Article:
Bloody bullfights resurge in France, spur protests

August 23, 1993|By New York Times News Service

ARLES, France -- Hubert Yonnet breeds bulls and horses on the Camargue's wild marshlands, where the Rhone meets the Mediterranean. Cowboys ride his ranch, birds squawk overhead, and change comes with the cadence of the seasons. But the steady life on the Yonnet ranch is now affected by a turnabout of tastes in this earthy part of southern France.

The tradition of bullfighting, which had diminished to a trickle, is coming back with vigor. It has already increased the demand for Yonnet bulls and for several seasons filled this region's arenas with roaring spectators.

People here agree that the revival is significant, but no one can quite explain it. Just when France is professing a greater love for nature and animals and supports environmentalists, a growing number of people are paying substantial amounts -- $40 on average -- to watch the slow killing of powerful beasts.

"A man wanting to test himself before a bull is perhaps unusual, even remarkable, in our time," Mr. Yonnet said, searching for an answer in the office where he organizes events in the Arles arena.

Philippe Gromelle, a fan who does not like to miss any fights, said: "Bullfights are real and passionate, not cold and distant like television."

Marie-Jose Justamond, an agent for such musical groups as the Gypsy Kings, described the revival of bullfighting as part of a broader cultural rebellion. "American images and music and movies have dominated for so long," she said. "People here are going back to their local, their Latin roots. We also see this in

music."

The bullfighting season in Arles attracted 120,000 spectators this year, compared with 30,000 about five years ago. Fights now fill up the town's majestic Roman amphitheater, a legacy from the time that Arles was the capital of Gaul.

In nearby Nimes, the traditional rival of Arles, the bullfighting season has likewise blossomed and filled its own Roman arena. Nimes boasts of drawing people from as far away as Marseille and Lyons. Festivities such as the running of the bulls and fights are also up in Beziers, Frejus, Dax and other small towns in Provence and Languedoc, France's bullfighting regions.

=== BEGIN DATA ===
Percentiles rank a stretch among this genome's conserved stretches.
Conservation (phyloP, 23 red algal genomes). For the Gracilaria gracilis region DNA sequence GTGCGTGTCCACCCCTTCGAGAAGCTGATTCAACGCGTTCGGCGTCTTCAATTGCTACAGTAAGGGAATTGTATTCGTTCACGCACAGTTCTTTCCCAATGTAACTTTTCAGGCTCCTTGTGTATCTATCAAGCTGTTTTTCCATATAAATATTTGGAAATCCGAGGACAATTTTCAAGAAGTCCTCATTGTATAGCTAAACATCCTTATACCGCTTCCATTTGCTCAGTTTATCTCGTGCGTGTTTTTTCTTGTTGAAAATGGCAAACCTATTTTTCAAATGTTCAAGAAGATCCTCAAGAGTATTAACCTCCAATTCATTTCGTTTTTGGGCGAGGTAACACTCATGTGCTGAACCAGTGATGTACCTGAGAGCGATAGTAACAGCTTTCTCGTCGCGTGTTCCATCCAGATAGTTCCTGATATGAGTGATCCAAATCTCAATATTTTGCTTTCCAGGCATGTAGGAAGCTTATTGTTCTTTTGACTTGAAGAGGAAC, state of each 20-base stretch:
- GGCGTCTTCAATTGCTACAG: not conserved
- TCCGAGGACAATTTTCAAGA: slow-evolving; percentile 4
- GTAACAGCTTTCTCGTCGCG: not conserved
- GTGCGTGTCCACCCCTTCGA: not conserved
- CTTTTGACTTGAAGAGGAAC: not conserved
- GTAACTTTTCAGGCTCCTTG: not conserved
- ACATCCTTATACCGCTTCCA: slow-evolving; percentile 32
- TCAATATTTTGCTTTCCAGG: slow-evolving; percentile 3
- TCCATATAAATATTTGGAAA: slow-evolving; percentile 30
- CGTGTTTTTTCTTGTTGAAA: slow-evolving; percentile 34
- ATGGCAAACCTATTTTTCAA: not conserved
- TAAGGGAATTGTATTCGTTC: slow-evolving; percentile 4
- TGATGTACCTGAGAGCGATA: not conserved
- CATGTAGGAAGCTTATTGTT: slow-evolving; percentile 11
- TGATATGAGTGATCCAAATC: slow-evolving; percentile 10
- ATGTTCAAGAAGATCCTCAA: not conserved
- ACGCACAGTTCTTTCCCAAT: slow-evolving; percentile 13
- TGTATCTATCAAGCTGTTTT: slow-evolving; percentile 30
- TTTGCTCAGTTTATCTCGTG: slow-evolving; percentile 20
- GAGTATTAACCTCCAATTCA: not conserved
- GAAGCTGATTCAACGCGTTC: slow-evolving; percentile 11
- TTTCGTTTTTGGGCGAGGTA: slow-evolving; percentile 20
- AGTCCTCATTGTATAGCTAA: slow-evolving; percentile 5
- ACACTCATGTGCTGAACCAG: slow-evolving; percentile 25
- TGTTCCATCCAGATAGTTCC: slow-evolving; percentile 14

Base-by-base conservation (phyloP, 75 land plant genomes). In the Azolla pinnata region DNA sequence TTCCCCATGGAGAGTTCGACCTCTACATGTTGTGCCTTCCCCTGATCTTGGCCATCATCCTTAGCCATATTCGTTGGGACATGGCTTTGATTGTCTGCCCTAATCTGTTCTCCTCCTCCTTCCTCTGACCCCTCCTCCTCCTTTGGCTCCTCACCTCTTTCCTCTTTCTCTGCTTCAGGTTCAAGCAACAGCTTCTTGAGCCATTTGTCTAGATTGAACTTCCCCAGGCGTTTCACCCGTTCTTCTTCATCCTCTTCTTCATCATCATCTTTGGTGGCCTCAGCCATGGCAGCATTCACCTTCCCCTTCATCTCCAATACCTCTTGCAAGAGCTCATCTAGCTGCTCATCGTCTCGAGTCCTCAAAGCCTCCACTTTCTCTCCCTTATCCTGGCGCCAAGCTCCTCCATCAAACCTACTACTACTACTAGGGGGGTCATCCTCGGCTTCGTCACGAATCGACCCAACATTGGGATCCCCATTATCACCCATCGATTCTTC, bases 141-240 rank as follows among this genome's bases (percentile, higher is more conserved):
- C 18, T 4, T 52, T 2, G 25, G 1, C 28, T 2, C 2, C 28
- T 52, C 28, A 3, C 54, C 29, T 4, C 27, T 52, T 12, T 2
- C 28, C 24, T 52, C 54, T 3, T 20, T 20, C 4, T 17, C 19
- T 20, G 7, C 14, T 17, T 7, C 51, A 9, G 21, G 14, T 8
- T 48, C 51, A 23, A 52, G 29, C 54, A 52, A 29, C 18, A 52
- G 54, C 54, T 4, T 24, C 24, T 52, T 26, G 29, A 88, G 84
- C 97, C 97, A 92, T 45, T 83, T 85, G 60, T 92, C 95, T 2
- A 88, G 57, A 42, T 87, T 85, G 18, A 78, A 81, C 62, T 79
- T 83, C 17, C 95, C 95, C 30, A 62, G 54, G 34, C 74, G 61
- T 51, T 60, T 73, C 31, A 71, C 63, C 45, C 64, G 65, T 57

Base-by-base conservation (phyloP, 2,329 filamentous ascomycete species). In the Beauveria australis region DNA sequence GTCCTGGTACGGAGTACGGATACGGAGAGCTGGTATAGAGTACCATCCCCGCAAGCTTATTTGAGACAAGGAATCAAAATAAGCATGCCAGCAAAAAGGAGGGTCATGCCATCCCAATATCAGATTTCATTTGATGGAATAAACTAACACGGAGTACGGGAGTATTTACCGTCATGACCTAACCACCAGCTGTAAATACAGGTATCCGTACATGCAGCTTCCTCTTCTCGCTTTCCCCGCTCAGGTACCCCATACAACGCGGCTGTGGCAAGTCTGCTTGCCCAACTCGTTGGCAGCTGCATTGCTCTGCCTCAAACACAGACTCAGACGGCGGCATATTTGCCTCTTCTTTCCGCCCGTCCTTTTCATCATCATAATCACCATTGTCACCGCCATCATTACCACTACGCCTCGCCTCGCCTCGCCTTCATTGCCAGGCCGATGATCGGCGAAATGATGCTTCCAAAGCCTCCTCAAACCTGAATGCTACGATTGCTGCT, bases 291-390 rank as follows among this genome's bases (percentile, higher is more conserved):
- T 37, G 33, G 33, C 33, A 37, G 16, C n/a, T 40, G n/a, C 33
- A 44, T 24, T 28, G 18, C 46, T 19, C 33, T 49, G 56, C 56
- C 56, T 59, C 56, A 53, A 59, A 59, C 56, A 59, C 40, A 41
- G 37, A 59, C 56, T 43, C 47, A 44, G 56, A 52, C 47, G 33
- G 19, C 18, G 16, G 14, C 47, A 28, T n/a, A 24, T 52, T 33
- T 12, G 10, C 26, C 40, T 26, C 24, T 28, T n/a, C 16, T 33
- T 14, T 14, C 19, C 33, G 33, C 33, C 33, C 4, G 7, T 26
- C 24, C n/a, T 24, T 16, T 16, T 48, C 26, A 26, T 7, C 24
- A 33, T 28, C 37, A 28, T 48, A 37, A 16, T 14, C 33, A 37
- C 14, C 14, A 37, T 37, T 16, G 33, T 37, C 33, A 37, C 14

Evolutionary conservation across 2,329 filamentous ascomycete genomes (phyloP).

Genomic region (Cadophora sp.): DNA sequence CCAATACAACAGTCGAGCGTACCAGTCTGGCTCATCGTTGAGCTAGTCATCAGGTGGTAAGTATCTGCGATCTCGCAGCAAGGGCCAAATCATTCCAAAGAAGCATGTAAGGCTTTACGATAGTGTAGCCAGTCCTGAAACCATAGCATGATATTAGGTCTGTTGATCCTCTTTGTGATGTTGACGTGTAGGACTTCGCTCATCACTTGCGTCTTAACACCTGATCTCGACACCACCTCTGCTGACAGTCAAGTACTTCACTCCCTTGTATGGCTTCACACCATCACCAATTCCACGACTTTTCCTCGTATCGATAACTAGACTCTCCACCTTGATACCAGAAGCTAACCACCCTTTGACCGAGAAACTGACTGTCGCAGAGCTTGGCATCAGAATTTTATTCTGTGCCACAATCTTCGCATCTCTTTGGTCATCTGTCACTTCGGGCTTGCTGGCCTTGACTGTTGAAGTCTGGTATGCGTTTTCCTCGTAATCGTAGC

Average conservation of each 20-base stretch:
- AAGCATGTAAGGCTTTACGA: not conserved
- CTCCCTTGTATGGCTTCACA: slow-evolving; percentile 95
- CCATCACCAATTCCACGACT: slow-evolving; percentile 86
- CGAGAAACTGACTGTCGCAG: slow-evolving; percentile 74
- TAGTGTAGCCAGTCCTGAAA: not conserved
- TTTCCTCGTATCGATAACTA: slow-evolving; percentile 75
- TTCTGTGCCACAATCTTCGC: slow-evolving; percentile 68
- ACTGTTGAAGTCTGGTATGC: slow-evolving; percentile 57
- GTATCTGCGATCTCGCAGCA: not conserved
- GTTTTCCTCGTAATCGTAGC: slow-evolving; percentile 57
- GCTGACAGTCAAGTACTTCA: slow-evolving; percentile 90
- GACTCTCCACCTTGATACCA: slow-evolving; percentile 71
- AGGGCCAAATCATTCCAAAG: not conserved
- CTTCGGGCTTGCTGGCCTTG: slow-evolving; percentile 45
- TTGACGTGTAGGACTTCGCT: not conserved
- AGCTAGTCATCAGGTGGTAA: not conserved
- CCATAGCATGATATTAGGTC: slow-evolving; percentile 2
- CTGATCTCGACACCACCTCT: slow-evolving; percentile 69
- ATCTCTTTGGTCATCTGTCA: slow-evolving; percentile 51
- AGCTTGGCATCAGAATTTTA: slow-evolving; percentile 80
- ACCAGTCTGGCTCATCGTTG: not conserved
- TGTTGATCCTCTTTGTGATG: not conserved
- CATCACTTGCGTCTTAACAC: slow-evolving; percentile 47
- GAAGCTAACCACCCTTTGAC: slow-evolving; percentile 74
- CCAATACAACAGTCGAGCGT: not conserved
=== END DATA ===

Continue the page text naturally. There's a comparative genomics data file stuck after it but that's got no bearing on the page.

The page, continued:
Of course, not everyone in France applauds this age-old custom, in which a session usually ends, Spanish style, with the killing of six bulls and, on occasion, with the wounding or death of one of the fighters. An opinion poll last year indicated that three out of four French men and women were not in favor of the practice, with about half calling it cruel or barbaric.

With the revival, the Society for the Protection of Animals has stepped up its campaign against the fighting. "If we cannot stop it, we want to make sure that it does not spread," said Jacqueline Faucher, the society's president.

French law forbids bullfighting and cockfighting, except in towns with a long-standing tradition. In March, the society tried to block bullfighting in Tarascon, saying that the town had lost its rights when it interrupted its tradition for several years. The court ruled in favor of the fights.

Mrs. Faucher and others assert that tradition is no justification for continuing a spectacle that often involves more than 20 minutes of torture and suffering and the slow death of an animal.

"Part of civilization is to break bad habits," Mrs. Faucher said, noting that in the name of civilization France has abolished the death sentence and live pigeon shooting. "To honor tradition," Mrs. Faucher snapped, "we could also be throwing Christians to the lions."

From his desk, Mr. Yonnet can see the Roman amphitheater, which he manages. The building carved from rock has survived 20 centuries and is coping well. He believes bullfighting will not go away easily.

"Men want to show their strength, and so do bulls," he said. "We are not that different."

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